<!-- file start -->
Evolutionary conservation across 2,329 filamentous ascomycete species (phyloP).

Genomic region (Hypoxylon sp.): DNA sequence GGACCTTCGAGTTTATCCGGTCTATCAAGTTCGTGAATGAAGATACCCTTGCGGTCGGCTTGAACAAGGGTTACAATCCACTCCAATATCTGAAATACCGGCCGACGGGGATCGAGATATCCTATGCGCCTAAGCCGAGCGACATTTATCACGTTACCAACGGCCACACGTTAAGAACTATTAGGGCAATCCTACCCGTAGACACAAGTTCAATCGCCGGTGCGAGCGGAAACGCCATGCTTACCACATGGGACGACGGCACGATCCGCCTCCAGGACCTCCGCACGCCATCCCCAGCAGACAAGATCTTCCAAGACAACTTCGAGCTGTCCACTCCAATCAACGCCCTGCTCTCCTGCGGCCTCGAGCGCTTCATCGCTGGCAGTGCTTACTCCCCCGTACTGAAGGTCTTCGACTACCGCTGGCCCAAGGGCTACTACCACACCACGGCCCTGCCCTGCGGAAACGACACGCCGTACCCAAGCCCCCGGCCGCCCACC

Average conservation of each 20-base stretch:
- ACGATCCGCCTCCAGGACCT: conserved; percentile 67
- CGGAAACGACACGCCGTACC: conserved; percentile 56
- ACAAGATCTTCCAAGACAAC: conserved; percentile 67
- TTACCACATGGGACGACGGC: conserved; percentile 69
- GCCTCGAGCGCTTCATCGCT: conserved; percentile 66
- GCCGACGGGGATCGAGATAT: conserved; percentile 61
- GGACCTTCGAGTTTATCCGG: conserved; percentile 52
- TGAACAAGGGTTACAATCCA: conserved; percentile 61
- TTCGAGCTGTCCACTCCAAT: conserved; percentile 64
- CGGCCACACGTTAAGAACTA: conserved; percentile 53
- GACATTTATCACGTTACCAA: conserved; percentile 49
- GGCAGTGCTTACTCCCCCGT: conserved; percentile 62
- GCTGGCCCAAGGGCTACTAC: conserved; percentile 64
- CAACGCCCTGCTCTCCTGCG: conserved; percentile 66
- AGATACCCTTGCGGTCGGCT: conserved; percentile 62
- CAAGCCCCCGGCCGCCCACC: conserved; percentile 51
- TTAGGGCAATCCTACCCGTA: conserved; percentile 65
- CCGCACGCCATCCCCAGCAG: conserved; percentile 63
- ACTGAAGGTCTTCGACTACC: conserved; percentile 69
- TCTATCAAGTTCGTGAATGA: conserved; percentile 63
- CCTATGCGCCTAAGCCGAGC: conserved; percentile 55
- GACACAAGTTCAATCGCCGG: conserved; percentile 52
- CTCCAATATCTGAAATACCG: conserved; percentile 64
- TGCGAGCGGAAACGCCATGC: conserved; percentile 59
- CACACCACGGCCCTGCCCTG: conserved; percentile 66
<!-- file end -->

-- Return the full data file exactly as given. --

Evolutionary conservation across 2,329 filamentous ascomycete species (phyloP).

Genomic region (Hypoxylon sp.): DNA sequence GGACCTTCGAGTTTATCCGGTCTATCAAGTTCGTGAATGAAGATACCCTTGCGGTCGGCTTGAACAAGGGTTACAATCCACTCCAATATCTGAAATACCGGCCGACGGGGATCGAGATATCCTATGCGCCTAAGCCGAGCGACATTTATCACGTTACCAACGGCCACACGTTAAGAACTATTAGGGCAATCCTACCCGTAGACACAAGTTCAATCGCCGGTGCGAGCGGAAACGCCATGCTTACCACATGGGACGACGGCACGATCCGCCTCCAGGACCTCCGCACGCCATCCCCAGCAGACAAGATCTTCCAAGACAACTTCGAGCTGTCCACTCCAATCAACGCCCTGCTCTCCTGCGGCCTCGAGCGCTTCATCGCTGGCAGTGCTTACTCCCCCGTACTGAAGGTCTTCGACTACCGCTGGCCCAAGGGCTACTACCACACCACGGCCCTGCCCTGCGGAAACGACACGCCGTACCCAAGCCCCCGGCCGCCCACC

Average conservation of each 20-base stretch:
- ACGATCCGCCTCCAGGACCT: conserved; percentile 67
- CGGAAACGACACGCCGTACC: conserved; percentile 56
- ACAAGATCTTCCAAGACAAC: conserved; percentile 67
- TTACCACATGGGACGACGGC: conserved; percentile 69
- GCCTCGAGCGCTTCATCGCT: conserved; percentile 66
- GCCGACGGGGATCGAGATAT: conserved; percentile 61
- GGACCTTCGAGTTTATCCGG: conserved; percentile 52
- TGAACAAGGGTTACAATCCA: conserved; percentile 61
- TTCGAGCTGTCCACTCCAAT: conserved; percentile 64
- CGGCCACACGTTAAGAACTA: conserved; percentile 53
- GACATTTATCACGTTACCAA: conserved; percentile 49
- GGCAGTGCTTACTCCCCCGT: conserved; percentile 62
- GCTGGCCCAAGGGCTACTAC: conserved; percentile 64
- CAACGCCCTGCTCTCCTGCG: conserved; percentile 66
- AGATACCCTTGCGGTCGGCT: conserved; percentile 62
- CAAGCCCCCGGCCGCCCACC: conserved; percentile 51
- TTAGGGCAATCCTACCCGTA: conserved; percentile 65
- CCGCACGCCATCCCCAGCAG: conserved; percentile 63
- ACTGAAGGTCTTCGACTACC: conserved; percentile 69
- TCTATCAAGTTCGTGAATGA: conserved; percentile 63
- CCTATGCGCCTAAGCCGAGC: conserved; percentile 55
- GACACAAGTTCAATCGCCGG: conserved; percentile 52
- CTCCAATATCTGAAATACCG: conserved; percentile 64
- TGCGAGCGGAAACGCCATGC: conserved; percentile 59
- CACACCACGGCCCTGCCCTG: conserved; percentile 66